What Are Colon Polyps?
Colon Polyps are benign epithelial formations. The causes of colon polyps have not been clearly elucidated so far. It is, however, widely acknowledged that chronic inflammatory diseases favour the ageing of the colon mucous membrane epithelium, with the appearance of benign neoformations on the mucous membrane.
The colon mucous membrane epithelial cells are normally often replaced (by exfoliation), which helps prevent the aggressions of the external environmental harmful factors – such as carcinogenic agents.
The perturbation of the colon mucous membrane regeneration process can cause polyps. There is a theory according to which they stem from high development potential embryonic buds. The genetic predisposition is also mentioned.
Classification of polyps
Polyps may be classified into tubular, tubulovillous and villous according to the morphologic criteria. The most frequently encountered polyps are adenomatous polyps. They are classified into three types:
Tubular polyps are small, but they rarely exceed 1 cm in diameter, they are pediculated with a well-organized structure and smooth surface.
Tubulovillous polyps are a form of transition, with a shorter lobe and a less smooth surface than in the case of the tubular ones.
Villous polyps are large soft consistency formations, with a diameter above 1 cm, but in 50% of the cases they exceed 3 cm, bleeding slightly upon touch.
In children and young people juvenile polyps may occur. They are part of tumours stemming from the embryonic tissue residues, they most often are solitary, with sizes of up to 5 cm, with a long lobe, sometimes cluster-shaped, smooth or lobulated, covered in a glossy mucous membrane.
Colon polyps are precancerous lesions!
The larger the number of polyps identified in a person, the higher their subsequent malignancy transformation risk. If up to 100 polyps are identified, we are talking about multiple polyposis, for more than 100 polyps identified – diffuse colon polyposis or familial adenomatous polyposis. Adenomatous polyposis is a hereditary disease characterized by the appearance of a large number of colon polyps, with a high subsequent malignancy risk.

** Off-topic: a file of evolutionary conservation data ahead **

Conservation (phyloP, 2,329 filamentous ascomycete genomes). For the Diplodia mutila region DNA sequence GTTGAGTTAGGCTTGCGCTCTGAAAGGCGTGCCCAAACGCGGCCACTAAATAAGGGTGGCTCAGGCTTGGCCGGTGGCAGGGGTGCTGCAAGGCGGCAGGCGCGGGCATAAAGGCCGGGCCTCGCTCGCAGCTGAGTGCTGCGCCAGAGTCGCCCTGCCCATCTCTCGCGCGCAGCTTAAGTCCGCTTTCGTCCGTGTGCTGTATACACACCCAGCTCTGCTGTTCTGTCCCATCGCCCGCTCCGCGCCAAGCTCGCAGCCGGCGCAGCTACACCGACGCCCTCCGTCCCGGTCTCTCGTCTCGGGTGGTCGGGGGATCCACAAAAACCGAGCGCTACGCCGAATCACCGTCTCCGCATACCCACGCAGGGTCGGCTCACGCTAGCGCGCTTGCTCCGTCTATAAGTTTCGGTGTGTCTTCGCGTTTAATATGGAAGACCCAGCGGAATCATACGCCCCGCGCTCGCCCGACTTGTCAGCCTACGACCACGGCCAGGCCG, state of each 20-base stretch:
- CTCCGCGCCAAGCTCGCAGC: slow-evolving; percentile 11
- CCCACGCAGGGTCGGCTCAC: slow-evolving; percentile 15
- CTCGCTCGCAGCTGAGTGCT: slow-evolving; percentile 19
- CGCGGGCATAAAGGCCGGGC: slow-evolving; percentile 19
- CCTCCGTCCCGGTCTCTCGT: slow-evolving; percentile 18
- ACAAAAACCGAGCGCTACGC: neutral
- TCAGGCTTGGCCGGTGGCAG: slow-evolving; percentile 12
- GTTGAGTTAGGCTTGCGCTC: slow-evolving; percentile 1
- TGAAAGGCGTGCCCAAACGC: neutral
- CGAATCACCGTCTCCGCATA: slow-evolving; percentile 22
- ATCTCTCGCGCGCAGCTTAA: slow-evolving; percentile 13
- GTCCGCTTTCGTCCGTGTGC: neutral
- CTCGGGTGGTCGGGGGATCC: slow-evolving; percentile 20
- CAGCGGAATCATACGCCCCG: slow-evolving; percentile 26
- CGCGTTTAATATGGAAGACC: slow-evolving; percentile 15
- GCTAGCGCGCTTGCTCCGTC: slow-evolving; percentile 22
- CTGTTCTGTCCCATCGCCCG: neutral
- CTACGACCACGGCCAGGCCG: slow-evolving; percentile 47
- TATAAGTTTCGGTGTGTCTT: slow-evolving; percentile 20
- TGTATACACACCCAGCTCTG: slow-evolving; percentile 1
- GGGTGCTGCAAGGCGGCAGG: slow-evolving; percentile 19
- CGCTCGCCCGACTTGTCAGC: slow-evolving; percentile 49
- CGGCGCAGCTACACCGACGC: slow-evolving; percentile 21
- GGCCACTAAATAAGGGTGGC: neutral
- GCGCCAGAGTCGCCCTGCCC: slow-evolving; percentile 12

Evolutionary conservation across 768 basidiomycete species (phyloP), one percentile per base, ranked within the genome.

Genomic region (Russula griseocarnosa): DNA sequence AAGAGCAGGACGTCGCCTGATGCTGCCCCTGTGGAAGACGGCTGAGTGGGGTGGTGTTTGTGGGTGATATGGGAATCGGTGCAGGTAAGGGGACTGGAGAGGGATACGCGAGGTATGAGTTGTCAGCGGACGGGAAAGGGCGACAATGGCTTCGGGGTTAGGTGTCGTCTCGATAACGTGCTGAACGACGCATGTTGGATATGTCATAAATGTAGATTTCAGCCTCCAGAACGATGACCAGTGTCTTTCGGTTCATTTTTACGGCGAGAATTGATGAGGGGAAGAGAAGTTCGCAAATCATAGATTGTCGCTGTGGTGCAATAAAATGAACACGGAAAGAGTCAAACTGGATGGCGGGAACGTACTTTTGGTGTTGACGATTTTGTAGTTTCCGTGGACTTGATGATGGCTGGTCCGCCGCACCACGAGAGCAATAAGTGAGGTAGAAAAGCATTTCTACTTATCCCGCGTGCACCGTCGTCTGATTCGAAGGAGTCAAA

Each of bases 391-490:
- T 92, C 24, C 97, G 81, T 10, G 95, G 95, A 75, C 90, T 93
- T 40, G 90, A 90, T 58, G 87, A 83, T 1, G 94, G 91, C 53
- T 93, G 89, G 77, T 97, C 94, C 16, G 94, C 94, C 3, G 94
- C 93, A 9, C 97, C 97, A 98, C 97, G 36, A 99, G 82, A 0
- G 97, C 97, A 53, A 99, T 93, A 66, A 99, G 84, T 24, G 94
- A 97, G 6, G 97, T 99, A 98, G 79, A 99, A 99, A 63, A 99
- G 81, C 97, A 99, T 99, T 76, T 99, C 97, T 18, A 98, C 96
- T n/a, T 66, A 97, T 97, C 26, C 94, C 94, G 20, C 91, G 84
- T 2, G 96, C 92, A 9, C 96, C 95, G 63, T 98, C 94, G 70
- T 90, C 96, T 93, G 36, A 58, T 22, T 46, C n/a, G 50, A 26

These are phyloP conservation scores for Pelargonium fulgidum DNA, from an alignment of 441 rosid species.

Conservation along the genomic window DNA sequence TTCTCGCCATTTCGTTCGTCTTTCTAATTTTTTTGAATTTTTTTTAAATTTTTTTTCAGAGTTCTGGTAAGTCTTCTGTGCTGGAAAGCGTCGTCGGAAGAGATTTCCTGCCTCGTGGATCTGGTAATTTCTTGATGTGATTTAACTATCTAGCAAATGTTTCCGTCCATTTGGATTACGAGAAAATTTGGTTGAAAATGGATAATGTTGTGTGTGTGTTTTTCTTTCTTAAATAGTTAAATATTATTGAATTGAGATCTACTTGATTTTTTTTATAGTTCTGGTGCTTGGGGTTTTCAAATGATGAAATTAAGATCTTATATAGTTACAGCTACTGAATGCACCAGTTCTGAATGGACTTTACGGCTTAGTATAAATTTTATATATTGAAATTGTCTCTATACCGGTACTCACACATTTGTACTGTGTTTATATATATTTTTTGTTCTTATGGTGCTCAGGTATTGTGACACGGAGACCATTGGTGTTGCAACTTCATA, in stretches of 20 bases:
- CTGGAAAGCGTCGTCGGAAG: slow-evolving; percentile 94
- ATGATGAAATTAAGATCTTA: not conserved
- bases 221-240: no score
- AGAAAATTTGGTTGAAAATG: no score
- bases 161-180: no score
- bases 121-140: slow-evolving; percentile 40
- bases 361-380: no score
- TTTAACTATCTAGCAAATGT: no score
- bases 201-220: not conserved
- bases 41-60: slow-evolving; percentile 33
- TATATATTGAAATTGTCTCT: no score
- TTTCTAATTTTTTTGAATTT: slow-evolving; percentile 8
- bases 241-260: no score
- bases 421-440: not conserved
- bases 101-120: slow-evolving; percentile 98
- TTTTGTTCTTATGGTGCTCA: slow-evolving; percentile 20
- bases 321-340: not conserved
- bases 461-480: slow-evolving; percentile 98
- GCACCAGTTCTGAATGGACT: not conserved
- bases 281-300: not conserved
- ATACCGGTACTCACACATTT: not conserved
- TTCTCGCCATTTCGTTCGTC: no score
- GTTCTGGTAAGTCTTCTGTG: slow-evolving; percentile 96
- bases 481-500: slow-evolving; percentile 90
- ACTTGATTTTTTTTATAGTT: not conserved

The number of polyps increases with the age. People suffering from familial adenomatous polyposis are exposed to a 100% risk of developing colon cancer at a certain point. The disease is transmitted on the basis of the dominating gene principle and 50% of the descendants are exposed to the risk of developing it. Hence, in the case of children with familial adenomatous polyposis risk, screening tests, rectosigmoidoscopy or repeated colonoscopy are recommended, starting the age of 10-12.
In most cases, colon polyps have no clinical symptoms and they are identified by chance, as part of endoscopy investigations performed for the exploration of other pathologies. In more than 75% of the cases, polyps are identified in people aged above 50. Polyps above 1.5-2 cm may cause mild pain in the hypogastrium during and after defecation, mucus or blood discharges, rarely intestinal obstruction caused by invagination or the intestinal lumen obstruction.
How Are Colon Polyps Treated?
The conservative colon polyp treatment is inefficient. All polyps identified during the rectosigmoidoscopy or colonoscopy needs to be excised and histopathologically investigated. Polypectomy is performed during colonoscopy, with the help of a loop connected to the electrocautery device, inserted through the colonoscope. Large polyps are removed through repeated sectioning.
Familial adenomatous polyposis is treated through repeated endoscopic polypectomies and in severe cases, total colectomy may be required. Because it is a precancerous lesion, after the removal of polyps, regular follow-up visits of the patients are required (colonoscopy). The early identification and resection of asymptomatic polyps is one of the most important colon cancer prevention methods.